The aboriginal culture is thought to be 70,000 years old which means they have lived through two ice ages and are the oldest known human civilisation! There was some cave artwork throughout the site which was believed to be as old as 5000 years old. Artwork was drawn over and on top of one another as Uluru was a teaching ground for the people in the area and so they would use these areas to practice skills or be taught lessons. It’s incredible to think of the life the aboriginals lived being untouched and unchanged for thousands or years before any other civilisation even existed!
Uluru is one of the biggest rocks in the world and it is slowly peeling as the rock contracts and expands. The orange colour on its outside is actually from the rock oxidising and the actual colour of the rock is a normal rocky grey. It’s amazing to be able to go so close and even touch the rock and it’s incredible that it’s all one giant, natural structure.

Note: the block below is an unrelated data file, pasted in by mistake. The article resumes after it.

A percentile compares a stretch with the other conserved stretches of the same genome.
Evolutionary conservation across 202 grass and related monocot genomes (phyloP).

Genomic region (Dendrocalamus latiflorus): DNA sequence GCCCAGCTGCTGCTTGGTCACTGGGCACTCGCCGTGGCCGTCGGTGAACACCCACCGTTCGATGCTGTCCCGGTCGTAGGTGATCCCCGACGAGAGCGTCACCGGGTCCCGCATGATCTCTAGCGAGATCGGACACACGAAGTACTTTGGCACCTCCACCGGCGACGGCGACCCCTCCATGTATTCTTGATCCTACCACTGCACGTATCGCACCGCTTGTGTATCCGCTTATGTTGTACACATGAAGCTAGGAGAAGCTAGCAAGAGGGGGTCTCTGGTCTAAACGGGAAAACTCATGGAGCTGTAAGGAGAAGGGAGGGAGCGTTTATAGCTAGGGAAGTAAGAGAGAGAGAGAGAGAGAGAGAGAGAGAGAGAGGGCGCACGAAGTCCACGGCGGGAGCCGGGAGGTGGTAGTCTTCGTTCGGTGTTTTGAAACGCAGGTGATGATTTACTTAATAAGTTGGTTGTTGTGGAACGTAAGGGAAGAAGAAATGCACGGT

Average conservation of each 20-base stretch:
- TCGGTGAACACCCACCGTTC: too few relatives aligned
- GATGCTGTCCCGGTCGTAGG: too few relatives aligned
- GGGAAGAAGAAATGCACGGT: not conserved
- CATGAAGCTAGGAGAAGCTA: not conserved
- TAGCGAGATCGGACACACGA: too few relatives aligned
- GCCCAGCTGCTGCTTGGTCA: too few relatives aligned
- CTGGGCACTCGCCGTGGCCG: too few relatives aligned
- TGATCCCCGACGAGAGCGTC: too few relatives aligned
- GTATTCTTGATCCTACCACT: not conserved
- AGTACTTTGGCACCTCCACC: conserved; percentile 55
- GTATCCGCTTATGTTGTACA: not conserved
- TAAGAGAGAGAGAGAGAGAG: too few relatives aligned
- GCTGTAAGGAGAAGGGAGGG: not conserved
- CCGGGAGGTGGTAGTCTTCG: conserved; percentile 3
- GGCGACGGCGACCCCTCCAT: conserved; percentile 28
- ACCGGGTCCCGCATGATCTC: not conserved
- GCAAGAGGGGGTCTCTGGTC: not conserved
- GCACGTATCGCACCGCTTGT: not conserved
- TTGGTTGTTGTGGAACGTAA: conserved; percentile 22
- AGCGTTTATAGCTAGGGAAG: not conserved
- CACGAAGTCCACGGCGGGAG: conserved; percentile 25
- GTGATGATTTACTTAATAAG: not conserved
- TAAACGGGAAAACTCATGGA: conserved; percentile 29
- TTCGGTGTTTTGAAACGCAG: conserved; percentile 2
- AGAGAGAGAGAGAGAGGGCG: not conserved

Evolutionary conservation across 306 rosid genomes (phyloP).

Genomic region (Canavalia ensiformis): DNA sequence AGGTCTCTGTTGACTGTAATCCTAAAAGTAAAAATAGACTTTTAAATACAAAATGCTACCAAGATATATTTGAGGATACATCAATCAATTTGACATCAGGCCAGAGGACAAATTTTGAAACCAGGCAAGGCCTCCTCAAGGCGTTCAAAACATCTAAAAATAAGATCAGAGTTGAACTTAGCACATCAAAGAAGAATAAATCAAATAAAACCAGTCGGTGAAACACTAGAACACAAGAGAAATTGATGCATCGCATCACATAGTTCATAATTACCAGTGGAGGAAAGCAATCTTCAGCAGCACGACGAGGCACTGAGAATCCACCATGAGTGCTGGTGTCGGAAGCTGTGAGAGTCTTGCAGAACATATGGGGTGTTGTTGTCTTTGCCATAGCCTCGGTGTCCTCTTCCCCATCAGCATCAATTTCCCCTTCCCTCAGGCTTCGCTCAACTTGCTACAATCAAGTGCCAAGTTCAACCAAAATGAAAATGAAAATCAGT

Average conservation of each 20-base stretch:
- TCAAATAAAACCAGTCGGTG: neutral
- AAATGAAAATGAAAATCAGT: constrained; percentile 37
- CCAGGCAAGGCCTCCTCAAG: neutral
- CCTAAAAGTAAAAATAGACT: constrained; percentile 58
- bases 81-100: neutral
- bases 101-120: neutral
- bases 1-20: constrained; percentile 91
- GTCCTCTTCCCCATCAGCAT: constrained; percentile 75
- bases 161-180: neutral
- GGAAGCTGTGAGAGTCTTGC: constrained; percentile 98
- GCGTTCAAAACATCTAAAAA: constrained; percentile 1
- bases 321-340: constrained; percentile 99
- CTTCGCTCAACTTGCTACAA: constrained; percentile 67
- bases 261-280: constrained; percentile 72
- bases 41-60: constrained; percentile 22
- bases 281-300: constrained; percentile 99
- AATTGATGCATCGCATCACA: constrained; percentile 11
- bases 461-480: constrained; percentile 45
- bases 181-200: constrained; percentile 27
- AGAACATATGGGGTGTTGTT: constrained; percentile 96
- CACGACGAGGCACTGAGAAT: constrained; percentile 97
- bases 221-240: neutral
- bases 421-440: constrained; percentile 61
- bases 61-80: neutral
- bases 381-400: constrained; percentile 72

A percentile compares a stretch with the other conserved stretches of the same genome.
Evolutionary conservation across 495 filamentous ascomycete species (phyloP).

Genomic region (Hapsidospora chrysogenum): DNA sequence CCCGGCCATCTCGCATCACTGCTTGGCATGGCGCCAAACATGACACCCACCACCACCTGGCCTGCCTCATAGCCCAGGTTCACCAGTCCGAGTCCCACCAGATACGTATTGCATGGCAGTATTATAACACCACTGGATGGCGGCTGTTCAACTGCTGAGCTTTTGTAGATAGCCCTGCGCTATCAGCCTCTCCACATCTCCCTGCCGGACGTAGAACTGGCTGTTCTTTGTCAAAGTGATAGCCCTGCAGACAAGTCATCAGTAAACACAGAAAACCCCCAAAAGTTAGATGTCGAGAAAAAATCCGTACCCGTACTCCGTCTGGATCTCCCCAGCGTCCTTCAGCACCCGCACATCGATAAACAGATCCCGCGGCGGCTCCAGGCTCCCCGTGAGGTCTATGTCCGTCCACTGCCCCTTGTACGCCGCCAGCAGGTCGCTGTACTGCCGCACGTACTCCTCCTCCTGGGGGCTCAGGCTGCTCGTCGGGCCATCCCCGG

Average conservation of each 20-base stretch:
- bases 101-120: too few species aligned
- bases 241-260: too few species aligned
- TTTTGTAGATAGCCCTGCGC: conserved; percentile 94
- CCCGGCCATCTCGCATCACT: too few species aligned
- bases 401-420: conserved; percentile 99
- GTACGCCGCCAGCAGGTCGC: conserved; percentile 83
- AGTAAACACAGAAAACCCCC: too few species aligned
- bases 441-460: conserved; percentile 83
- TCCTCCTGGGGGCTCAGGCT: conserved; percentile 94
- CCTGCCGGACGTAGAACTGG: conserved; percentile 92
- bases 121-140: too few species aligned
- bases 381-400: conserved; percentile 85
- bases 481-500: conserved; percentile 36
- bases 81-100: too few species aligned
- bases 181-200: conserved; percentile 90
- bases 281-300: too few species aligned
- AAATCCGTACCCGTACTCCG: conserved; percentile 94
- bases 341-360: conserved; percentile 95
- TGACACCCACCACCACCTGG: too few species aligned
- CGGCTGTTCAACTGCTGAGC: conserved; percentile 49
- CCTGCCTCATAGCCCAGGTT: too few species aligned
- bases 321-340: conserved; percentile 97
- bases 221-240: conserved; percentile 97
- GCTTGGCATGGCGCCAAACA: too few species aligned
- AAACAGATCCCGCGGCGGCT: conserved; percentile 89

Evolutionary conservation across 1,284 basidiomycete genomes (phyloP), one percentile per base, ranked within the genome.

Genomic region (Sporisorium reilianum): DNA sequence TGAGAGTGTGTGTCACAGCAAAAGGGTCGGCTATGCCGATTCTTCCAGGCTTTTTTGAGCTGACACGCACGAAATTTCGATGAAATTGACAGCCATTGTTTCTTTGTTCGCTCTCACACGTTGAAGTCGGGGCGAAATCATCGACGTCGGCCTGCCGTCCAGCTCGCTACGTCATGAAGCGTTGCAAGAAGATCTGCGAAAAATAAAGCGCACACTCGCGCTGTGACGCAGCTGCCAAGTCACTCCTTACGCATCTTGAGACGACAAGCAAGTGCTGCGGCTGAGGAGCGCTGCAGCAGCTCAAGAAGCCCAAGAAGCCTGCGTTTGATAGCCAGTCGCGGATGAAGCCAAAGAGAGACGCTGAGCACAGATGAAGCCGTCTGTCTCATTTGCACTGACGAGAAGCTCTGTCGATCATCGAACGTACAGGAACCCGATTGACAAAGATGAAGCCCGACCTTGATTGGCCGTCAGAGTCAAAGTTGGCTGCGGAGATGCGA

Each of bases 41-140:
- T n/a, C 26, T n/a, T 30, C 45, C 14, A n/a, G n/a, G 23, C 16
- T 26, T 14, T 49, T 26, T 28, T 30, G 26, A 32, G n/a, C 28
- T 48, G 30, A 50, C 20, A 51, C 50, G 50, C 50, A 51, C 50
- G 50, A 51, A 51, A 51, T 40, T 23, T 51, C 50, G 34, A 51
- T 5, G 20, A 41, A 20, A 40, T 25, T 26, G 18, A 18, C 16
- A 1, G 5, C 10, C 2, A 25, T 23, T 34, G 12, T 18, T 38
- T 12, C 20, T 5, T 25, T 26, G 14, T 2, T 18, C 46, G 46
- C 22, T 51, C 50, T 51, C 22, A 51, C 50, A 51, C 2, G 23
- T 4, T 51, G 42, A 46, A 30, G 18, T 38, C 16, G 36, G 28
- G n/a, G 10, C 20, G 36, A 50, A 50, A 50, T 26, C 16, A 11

There were some areas that are still very sacred to the Aboriginals and so we weren’t allowed to go near them. The path we took around the base would move further out so as to keep distance from these areas and we would be asked not to take any pictures by signs stationed along the walk in those spots. The reason behind this is that viewing and learning the lessons from those areas has to be earned in aboriginal culture. This means that taking a photo of the area would take away from the significance of going there if they could be viewed in other places instead of only by making that specific journey – a very logical reason and one we made sure to respect. Again, I love that this ancient culture is still so heavily protected and practised today.